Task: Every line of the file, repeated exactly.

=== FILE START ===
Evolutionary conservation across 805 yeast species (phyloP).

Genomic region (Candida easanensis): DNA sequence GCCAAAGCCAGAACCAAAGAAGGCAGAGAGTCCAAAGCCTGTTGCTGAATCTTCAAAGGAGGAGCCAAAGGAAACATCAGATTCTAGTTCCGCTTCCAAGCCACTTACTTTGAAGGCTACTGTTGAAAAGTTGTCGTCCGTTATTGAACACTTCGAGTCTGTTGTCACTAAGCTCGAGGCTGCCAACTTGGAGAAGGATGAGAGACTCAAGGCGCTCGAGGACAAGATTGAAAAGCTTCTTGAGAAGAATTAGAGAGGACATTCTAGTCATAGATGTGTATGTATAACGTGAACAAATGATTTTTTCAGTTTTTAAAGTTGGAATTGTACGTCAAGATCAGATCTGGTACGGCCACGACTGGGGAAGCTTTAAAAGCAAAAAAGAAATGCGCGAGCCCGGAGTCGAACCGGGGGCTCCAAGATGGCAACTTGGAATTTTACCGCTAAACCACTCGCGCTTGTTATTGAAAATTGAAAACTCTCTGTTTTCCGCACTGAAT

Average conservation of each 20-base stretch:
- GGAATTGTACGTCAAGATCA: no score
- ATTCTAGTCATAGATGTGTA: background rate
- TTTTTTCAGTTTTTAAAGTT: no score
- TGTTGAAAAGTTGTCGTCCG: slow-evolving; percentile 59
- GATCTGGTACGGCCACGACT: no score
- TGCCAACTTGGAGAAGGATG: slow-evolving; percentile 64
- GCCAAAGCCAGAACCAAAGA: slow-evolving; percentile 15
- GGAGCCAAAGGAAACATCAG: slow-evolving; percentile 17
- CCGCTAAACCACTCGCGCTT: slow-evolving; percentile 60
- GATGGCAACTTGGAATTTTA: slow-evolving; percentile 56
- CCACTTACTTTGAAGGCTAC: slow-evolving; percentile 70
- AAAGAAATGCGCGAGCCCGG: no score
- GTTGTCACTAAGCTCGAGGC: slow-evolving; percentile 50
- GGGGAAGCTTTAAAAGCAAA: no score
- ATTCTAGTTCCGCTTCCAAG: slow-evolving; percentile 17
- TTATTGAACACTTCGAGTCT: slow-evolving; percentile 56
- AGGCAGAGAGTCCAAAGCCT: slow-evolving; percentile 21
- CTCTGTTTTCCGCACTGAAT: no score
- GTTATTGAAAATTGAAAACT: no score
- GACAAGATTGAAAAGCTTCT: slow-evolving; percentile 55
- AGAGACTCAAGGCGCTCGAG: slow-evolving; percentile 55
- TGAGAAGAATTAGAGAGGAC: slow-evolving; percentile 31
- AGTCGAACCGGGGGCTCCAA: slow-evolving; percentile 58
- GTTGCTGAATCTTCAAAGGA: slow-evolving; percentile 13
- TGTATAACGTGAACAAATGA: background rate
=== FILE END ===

Evolutionary conservation across 805 yeast species (phyloP).

Genomic region (Candida easanensis): DNA sequence GCCAAAGCCAGAACCAAAGAAGGCAGAGAGTCCAAAGCCTGTTGCTGAATCTTCAAAGGAGGAGCCAAAGGAAACATCAGATTCTAGTTCCGCTTCCAAGCCACTTACTTTGAAGGCTACTGTTGAAAAGTTGTCGTCCGTTATTGAACACTTCGAGTCTGTTGTCACTAAGCTCGAGGCTGCCAACTTGGAGAAGGATGAGAGACTCAAGGCGCTCGAGGACAAGATTGAAAAGCTTCTTGAGAAGAATTAGAGAGGACATTCTAGTCATAGATGTGTATGTATAACGTGAACAAATGATTTTTTCAGTTTTTAAAGTTGGAATTGTACGTCAAGATCAGATCTGGTACGGCCACGACTGGGGAAGCTTTAAAAGCAAAAAAGAAATGCGCGAGCCCGGAGTCGAACCGGGGGCTCCAAGATGGCAACTTGGAATTTTACCGCTAAACCACTCGCGCTTGTTATTGAAAATTGAAAACTCTCTGTTTTCCGCACTGAAT

Average conservation of each 20-base stretch:
- GGAATTGTACGTCAAGATCA: no score
- ATTCTAGTCATAGATGTGTA: background rate
- TTTTTTCAGTTTTTAAAGTT: no score
- TGTTGAAAAGTTGTCGTCCG: slow-evolving; percentile 59
- GATCTGGTACGGCCACGACT: no score
- TGCCAACTTGGAGAAGGATG: slow-evolving; percentile 64
- GCCAAAGCCAGAACCAAAGA: slow-evolving; percentile 15
- GGAGCCAAAGGAAACATCAG: slow-evolving; percentile 17
- CCGCTAAACCACTCGCGCTT: slow-evolving; percentile 60
- GATGGCAACTTGGAATTTTA: slow-evolving; percentile 56
- CCACTTACTTTGAAGGCTAC: slow-evolving; percentile 70
- AAAGAAATGCGCGAGCCCGG: no score
- GTTGTCACTAAGCTCGAGGC: slow-evolving; percentile 50
- GGGGAAGCTTTAAAAGCAAA: no score
- ATTCTAGTTCCGCTTCCAAG: slow-evolving; percentile 17
- TTATTGAACACTTCGAGTCT: slow-evolving; percentile 56
- AGGCAGAGAGTCCAAAGCCT: slow-evolving; percentile 21
- CTCTGTTTTCCGCACTGAAT: no score
- GTTATTGAAAATTGAAAACT: no score
- GACAAGATTGAAAAGCTTCT: slow-evolving; percentile 55
- AGAGACTCAAGGCGCTCGAG: slow-evolving; percentile 55
- TGAGAAGAATTAGAGAGGAC: slow-evolving; percentile 31
- AGTCGAACCGGGGGCTCCAA: slow-evolving; percentile 58
- GTTGCTGAATCTTCAAAGGA: slow-evolving; percentile 13
- TGTATAACGTGAACAAATGA: background rate